Naturally I followed the herd at the beginning, I threw everything into the kitchen sink, I applied to every job opening ( BIG MISTAKE!!)…..and I was lucky enough to be invited to one, but guess what? because I spread myself thin, I didn’t have enough time to prepare or in fact even knew the right way to prepare then and in no time I was shown the door! …..

I was so terrified of the interview and culturally it was more forward than my conservative Asian culture, it was definitely an education! I couldn’t legitimately discuss high yield bond versus investment grade bonds. I was still very new to the bond world, and while my undergraduate was in a technical subject ( engineering) I was not ‘interview ready’ at that point to discuss the bond markets eloquently!

That first rejection was PAINFUL. Always IS. Can’t say it got easier, but it definitely made me resilient.

So after multiple online application rejections, and not being invited to interview and getting over my dejection, I realised there had to be ANOTHER way. How did those that were getting interviews and ultimately jobs did it?

I realised for some, they came from a generation of bankers, i.e. either or both of their parents had a banking career, or some had ‘old money’ connections and were getting referred.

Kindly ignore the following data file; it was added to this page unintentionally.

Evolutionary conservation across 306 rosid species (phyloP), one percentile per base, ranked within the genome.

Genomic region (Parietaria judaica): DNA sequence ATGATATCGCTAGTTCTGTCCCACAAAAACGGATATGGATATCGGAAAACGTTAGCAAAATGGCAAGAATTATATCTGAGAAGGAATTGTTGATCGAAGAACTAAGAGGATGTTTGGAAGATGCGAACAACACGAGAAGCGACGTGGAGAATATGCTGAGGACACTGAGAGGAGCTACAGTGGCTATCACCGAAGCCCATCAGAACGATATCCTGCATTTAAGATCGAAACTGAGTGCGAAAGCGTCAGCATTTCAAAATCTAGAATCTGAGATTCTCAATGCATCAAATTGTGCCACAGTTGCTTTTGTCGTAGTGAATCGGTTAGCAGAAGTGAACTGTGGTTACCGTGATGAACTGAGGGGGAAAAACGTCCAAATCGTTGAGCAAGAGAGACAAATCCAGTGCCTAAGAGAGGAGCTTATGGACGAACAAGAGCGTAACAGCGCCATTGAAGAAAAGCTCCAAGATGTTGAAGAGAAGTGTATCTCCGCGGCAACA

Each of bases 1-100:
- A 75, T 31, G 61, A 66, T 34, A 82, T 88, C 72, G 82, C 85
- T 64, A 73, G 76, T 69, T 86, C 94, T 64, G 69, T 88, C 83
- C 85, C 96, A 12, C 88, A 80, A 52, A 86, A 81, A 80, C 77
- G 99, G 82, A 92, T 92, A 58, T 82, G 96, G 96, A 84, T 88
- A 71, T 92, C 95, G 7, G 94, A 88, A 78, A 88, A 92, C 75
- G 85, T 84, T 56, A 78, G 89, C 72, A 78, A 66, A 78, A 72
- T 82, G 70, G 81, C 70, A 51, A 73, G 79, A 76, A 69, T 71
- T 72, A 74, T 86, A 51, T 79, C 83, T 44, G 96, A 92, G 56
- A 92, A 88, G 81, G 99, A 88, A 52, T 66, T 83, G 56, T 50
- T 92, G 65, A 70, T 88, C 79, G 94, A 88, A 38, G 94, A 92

So here I was, no work experience, no connections, and have been rejected multiple times, How Do I get in?

I knew it was ALL OR NOTHING and I wasn’t wiling to give up YET.

So I started observing these high performers and speaking to career mentors to ask how do I break in. One sound advice I received was build your own network.

As obvious as it sounds, I asked myself, why didn’t I think about it then??! And my next question was errrmm HOW?

I also realised that I had a better chance of getting people to take me seriously if I knew what I wanted and knew it well. This was my light bulb moment. I decided to test it out – I reached out to an alumnus of the school who was in investment banking and asked him some very specific questions. Guess what? Firstly he was very friendly and helpful. And he later told me, he was impressed that I knew what I wanted and hence why he was willing to refer me to his friends in the bank. I spoke to a Credit Trader ( VP) and I had several follow up interviews from that.


So I thought, right this works, and now how I do I replicate this to build a network?


It was definitely A LOT of hard work, doing my research and finding senior bankers to reach out to.